As everyone knows, virtually any bike race worth its salt will feature a casualty. And so it was with the inaugural Tour of the Dragon.

A biker came barreling down to Trongsa, 68 km from the start of the race. He looked left then right at the small group of spectators, ostensibly to see if any of them planned to cross the road. But what the fool didn’t see was a bump on the road. That bump threw him off. And he landed squarely on his jaw.

The medical team stitched him up and attended to his bruises. And about an hour and a half later the fool rejoined the race.

I was that crazy fool.

The Tour of the Dragon will take place on the first Saturday of every September.

Photo credit: Karma Loday, CEO, Yangphel Travel


It’s been almost two weeks since my last entry. Some people have asked me why I’ve been quiet. On the other hand, “Linda Wangmo”, a regular reader, scolded me for spending too much time bicycling.

“Please do not waste time on our OLs blog….” advised Linda, “our dear OL is busy Bicycling and bicycling is every thing to him. It is now very clear that he will have no time for his blog and he would have no time to say what the government does….”

Yes, I have been cycling a lot recently, especially during the weekends. Last Saturday, some friends and I cycled to Lobesa and back. The Saturday before that, we cycled to Haa and back. And, we’ve already made it to Dochula and Paro several times.

Why this sudden interest in long-distance cycling? Because the people I’m biking with, plan to bicycle from Bumthang to Thimphu in one day. And I plan to join them!

But that’s not the reason why I haven’t been updating my entries regularly.

In fact, while I’ve appeared inactive, I’ve spent a great deal of time thinking about this website – wondering if we’ve been constructive, questioning the quality of our discussions, and inquiring if we’ve made any difference.

Yes, I’ve been doing some soul searching … and in that respect, “Madman”, who asked if I was lost, is quite correct.


I’m surprised at the number of comments generated by “Foreign trips”.  And I’m surprised that many of them are by first-time commentators. But, somehow I’m not surprised that virtually all the new commentators supported the prime minister’s frequent travels abroad last year.


tashi's monster

You would have noticed that avatars of monsters now accompany your usernames. The monster IDs are automatically generated. And they are unique to you (as long as you use the same email address.)

I’ve unleashed the monsters because none of you were using avatars. I hope you like them. But I hope you eventually create your own avatars!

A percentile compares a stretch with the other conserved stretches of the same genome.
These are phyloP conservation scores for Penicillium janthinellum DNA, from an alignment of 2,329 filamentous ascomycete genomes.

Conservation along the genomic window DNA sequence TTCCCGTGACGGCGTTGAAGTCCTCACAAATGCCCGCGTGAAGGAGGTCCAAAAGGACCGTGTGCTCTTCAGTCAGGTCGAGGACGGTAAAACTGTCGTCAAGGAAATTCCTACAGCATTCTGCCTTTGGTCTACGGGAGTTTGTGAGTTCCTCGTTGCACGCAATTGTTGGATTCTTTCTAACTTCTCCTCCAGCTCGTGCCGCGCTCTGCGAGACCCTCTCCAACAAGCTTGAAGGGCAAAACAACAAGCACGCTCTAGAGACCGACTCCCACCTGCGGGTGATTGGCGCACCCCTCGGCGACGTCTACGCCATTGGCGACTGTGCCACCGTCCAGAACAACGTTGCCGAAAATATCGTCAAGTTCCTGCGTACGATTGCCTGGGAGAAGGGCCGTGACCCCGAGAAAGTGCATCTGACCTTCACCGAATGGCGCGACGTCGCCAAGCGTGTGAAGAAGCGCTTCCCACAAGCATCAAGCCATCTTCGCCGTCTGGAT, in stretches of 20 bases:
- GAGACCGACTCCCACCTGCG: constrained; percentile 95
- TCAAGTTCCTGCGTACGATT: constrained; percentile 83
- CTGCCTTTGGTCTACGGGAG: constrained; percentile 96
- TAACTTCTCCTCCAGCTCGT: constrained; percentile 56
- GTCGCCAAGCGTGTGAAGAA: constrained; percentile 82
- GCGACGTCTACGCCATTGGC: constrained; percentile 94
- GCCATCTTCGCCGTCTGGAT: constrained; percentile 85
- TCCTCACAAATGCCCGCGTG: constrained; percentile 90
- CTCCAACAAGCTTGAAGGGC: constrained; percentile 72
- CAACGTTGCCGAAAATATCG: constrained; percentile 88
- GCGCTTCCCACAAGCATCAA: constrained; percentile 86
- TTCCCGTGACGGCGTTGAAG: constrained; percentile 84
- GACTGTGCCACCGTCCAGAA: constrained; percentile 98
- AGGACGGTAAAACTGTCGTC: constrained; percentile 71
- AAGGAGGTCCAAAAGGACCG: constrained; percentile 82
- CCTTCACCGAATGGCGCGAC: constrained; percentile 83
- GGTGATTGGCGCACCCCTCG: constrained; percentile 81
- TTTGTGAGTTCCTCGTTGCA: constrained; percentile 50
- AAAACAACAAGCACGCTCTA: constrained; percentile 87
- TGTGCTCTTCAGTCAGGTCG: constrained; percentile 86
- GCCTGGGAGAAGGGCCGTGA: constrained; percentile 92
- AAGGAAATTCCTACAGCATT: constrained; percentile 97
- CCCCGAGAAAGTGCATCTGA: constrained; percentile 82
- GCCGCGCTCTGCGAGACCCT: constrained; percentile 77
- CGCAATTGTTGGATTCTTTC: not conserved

When it comes to usernames, however, it’s a completely different story…

Early followers of this blog will remember that on the original site, readers could post comments anonymously. You can still do that. But, whereas you didn’t even need to use a username in the original site, now, as you know, you cannot post a comment without a username.

There are two reasons for this: One, to allow you to create a unique identity, so that other readers can follow your comments easily. And two, to build a sense of community among our regular readers.

We have met our goal. We have a rich community of usernames. Many of you now apparently use your real names like Kinga, Ugen, Tashi, Tshering, Pema, Dorji, Drugda, Penjore, Tenzing, Thinley, Lobxang and Zekom.

And some of you even use your complete names: Dorji Phuntsho T, Sonam Tobgay, Dago Tshering, Abi Narayan and Tashi P. Ganzin are examples. While others, like Tchoden, Samdrups and SonamG, prefer to abbreviate your names.

Many of you have adopted interesting usernames. Here are a few, chosen at random from recent comments:

Usernames that give clues to where their authors hail from: Shingkhar, Tangba, Dungsamkota, Haap, Sombey, Phuentsholing.

Usernames that describe their authors: Wise Old Man, True Dukpa, Guardian, Critic, Observer, Keen Observer, Citizen Man, Seer, Pazab.

Usernames that call for specific values: Thadamtse, Truth, Ethics

Usernames that for action: Practicing GNH, Yes We Can

Usernames that communicate emotions: Amused, Fuse, Bull Chakpa, Hopeless, Yalama, Guluphulu, Twister

Usernames that describe their professions: Tashel Laglenpa, The Writer, Expert, Confused Civil Servant

And, of course, usernames that are used by the truly anonymous: Unknown, Anonymous, Guest